From the Trenches: OAuth 2.0 and the new SOBO

As many of our integrators are aware, Docusign has announced a deprecation plan, starting in September 2021, for our legacy authentication systems. This plan states that starting September 2021, new integrations are no longer able to pass the go-live process without using OAuth 2.0. Starting in September of 2022, all integrations in production will also be required to use OAuth 2.0.

One of the commonly used features with legacy authentication is SOBO, or “Send on Behalf Of.” In the Legacy authentication header itself, you could add a user by email address or apiUserName, and then have an envelope sent out specifically by that user while also not requiring them to provide their credentials to the application. While our legacy headers and even OAuth 1.0 mechanisms did support SOBO, our OAuth 2.0 methods do not. However, customers still need to be able to continue using their previous workflows, including the ability to impersonate a user. Enter: JSON Web Tokens (JWT).

JSON Web Tokens

JSON Web Tokens are a method of OAuth 2.0 that allows an integration to create tokens on another user's behalf. While SOBO allowed the envelope to appear to be sent by another user, when using JSON Web Tokens, the authenticated user and the sender really are the impersonated user. Here’s how it works:

  1. An integration must be capable of applying an RS256 hash to a payload in order to create a JWT assertion. Docusign does not offer our own independent libraries for this; instead we recommend the use of standard dependencies that are tested throughout the industry.
  2. A user must have consent provided for them. You can do this on an individual basis; or, if you have a claimed domain with users under said domain, you can grant blanket consent on their behalf.

Once consent is granted, your integration can freely generate OAuth tokens on behalf of that user, which allows you to authenticate as them and send envelopes just as they would have with SOBO.

Sounds great! How do I select a user to impersonate?

Like with SOBO, generally this workflow applies when users have a seat on the account the integration is connected to—meaning that you would be required to have access to their apiUserName or Email Address in order to impersonate them. With JWT, the link happens specifically by apiUserName; email addresses supplied in an assertion will not be recognized.

If the user has a seat on your account, then the matter is fairly straightforward: you make a GET request against the users endpoint, specifically searching by the user’s email address:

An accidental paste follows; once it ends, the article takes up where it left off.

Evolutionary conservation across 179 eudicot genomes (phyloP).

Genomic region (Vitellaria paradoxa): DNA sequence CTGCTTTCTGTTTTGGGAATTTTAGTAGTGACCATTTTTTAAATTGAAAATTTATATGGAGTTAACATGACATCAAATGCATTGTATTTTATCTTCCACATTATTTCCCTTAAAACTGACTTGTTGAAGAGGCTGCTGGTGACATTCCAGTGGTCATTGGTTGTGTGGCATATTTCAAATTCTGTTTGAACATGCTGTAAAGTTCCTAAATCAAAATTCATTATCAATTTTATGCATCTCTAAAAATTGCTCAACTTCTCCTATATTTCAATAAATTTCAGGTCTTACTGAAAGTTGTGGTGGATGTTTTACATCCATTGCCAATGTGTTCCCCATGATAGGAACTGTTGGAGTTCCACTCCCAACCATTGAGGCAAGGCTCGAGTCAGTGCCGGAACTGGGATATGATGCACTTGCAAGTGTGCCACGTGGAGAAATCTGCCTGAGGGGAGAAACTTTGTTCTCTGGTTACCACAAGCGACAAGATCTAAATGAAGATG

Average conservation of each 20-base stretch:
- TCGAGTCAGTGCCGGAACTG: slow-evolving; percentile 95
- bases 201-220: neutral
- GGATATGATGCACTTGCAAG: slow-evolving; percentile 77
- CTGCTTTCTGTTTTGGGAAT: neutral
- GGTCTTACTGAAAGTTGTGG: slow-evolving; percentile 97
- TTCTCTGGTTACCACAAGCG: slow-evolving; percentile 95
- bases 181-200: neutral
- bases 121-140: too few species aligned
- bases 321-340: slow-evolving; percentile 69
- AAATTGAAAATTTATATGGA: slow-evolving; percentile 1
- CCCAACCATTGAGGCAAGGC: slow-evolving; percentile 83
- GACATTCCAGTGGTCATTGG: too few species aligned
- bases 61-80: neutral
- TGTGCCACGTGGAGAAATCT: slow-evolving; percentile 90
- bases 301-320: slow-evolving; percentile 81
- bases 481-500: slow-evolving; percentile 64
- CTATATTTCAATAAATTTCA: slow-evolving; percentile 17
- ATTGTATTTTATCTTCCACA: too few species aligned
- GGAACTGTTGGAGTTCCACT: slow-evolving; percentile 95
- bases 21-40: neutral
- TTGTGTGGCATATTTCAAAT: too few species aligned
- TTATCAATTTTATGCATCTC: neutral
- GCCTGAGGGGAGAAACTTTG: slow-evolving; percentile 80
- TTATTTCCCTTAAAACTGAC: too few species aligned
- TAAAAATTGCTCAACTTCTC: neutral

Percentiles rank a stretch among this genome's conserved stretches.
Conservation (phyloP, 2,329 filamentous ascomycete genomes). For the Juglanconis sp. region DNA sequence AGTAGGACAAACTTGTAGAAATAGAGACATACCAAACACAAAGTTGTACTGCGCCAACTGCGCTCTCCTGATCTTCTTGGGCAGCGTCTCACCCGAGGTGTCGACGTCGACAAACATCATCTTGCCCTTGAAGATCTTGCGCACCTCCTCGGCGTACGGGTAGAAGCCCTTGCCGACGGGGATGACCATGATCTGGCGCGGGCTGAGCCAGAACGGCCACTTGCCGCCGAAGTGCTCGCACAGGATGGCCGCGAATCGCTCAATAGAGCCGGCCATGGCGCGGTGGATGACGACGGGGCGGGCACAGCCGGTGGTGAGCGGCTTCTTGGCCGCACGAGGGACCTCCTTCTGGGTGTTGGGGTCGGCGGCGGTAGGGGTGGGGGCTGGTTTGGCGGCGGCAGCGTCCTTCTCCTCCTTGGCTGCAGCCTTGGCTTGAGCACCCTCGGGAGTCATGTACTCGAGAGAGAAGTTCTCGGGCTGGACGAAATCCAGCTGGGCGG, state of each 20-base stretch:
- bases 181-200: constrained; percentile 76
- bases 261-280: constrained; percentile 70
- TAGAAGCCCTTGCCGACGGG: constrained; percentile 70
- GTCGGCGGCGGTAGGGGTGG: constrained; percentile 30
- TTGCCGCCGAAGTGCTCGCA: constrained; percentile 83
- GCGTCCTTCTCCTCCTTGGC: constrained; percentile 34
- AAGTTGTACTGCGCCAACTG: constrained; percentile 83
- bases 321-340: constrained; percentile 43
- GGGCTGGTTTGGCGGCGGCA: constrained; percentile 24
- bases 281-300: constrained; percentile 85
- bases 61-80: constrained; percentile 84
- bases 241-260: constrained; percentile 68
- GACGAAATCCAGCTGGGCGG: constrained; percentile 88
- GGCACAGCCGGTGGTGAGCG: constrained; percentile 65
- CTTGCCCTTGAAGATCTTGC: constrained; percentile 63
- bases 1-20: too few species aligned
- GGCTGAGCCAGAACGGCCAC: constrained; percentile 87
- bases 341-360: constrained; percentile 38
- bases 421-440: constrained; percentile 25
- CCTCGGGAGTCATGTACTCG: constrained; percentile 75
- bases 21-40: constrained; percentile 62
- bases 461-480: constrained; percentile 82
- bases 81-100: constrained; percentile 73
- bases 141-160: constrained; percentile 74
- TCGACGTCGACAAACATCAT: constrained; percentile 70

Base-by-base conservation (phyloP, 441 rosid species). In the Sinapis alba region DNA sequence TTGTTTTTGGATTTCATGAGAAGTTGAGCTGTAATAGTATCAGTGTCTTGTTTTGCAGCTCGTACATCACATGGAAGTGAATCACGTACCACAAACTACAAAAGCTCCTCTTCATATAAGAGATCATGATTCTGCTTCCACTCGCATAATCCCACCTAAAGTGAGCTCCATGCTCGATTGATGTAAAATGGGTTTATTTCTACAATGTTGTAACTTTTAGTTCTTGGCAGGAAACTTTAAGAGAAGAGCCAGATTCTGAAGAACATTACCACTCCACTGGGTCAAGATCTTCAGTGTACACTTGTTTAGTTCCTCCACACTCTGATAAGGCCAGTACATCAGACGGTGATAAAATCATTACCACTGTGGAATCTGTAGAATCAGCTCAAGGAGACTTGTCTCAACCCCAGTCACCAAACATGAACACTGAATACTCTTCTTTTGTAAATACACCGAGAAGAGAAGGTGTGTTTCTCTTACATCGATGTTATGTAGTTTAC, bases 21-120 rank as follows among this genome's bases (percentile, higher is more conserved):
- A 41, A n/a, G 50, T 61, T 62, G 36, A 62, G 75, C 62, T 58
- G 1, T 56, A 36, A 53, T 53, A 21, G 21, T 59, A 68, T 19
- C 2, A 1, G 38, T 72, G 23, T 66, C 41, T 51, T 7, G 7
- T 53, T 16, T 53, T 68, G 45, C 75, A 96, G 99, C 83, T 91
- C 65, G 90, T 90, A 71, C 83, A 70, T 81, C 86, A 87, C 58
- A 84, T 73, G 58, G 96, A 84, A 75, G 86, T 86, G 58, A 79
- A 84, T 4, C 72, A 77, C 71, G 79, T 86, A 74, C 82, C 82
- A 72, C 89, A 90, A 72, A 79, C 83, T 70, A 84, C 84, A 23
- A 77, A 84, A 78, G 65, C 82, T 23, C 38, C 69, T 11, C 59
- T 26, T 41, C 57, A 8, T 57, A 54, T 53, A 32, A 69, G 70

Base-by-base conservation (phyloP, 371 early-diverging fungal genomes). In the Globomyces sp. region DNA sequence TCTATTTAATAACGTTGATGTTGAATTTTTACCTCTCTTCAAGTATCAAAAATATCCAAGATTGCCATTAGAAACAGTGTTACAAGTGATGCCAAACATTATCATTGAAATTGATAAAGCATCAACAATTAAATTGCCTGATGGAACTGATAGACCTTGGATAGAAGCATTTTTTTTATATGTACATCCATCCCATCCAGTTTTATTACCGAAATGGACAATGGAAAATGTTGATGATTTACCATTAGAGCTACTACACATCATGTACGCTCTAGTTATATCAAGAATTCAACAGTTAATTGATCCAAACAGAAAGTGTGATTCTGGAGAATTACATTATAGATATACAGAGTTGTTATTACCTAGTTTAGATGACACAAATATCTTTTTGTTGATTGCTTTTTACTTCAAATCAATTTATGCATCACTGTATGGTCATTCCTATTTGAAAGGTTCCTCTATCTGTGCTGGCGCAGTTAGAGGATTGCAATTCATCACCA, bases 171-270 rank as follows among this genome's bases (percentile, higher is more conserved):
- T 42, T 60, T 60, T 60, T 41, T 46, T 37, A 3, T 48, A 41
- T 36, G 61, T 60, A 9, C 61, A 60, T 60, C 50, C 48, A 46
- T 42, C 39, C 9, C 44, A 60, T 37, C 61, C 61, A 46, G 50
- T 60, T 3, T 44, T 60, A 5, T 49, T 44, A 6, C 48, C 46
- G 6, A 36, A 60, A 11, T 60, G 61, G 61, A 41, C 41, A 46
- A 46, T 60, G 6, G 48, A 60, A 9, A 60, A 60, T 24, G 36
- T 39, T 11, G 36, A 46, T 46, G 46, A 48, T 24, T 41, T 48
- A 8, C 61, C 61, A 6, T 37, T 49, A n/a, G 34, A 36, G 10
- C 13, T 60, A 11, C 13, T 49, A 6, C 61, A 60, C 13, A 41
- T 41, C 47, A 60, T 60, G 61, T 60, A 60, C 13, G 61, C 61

The resulting call body will contain the individual apiUserName, which you then add in as the subject in your JWT assertion. This effectively targets that specific user and requests a token on their behalf. Once you have the apiUserName for that user, it should be cached so your application does not need to request it again.

Sounds interesting; but what if they’re not a member on my account?

That’s a good question, and the answer is a bit more tricky. If you don’t have someone’s apiUserName, then you will not be able to generate a token on their behalf, so the question becomes, “If someone is using my integration from a different account, how do I authenticate?”

There are two potential courses of action you can take to address this:

  1. As part of the setup process.
    • Add the outside account admin’s apiUserName somewhere within your integration. If this user has granted consent, you can create a JWT token on his behalf and then make the same GET request to the users endpoint, which will instead give the apiUserName of the user you’re going to impersonate outside of your account.
  2. Use a combination of JWT and Authorization Code Grants.
    • Authorization Code Grants do not require an apiUserName; instead, the user is required to log in at the start of their session. Once the user has logged in, a Bearer token will be returned to your integration. With said Bearer token, you can make a UserInfo call to request the user’s apiAccountId and BaseUrl (account ID and the server the account is located on), then make the same GET request to the users endpoint. This will accomplish the same goal, and will not be reliant on knowing the outside account's userIds.

In Conclusion

SOBO was a widely used feature with our legacy authentication system. While we don’t presently have a 1:1 alternative to SOBO with our new OAuth systems, we do have a few available options for you. If you need help getting this up and running, feel free to reach out to Support, myself or someone from my team would be happy to assist you.

Additional resources

Matt King, Developer Support Engineer
Matt King
Developer Support Engineer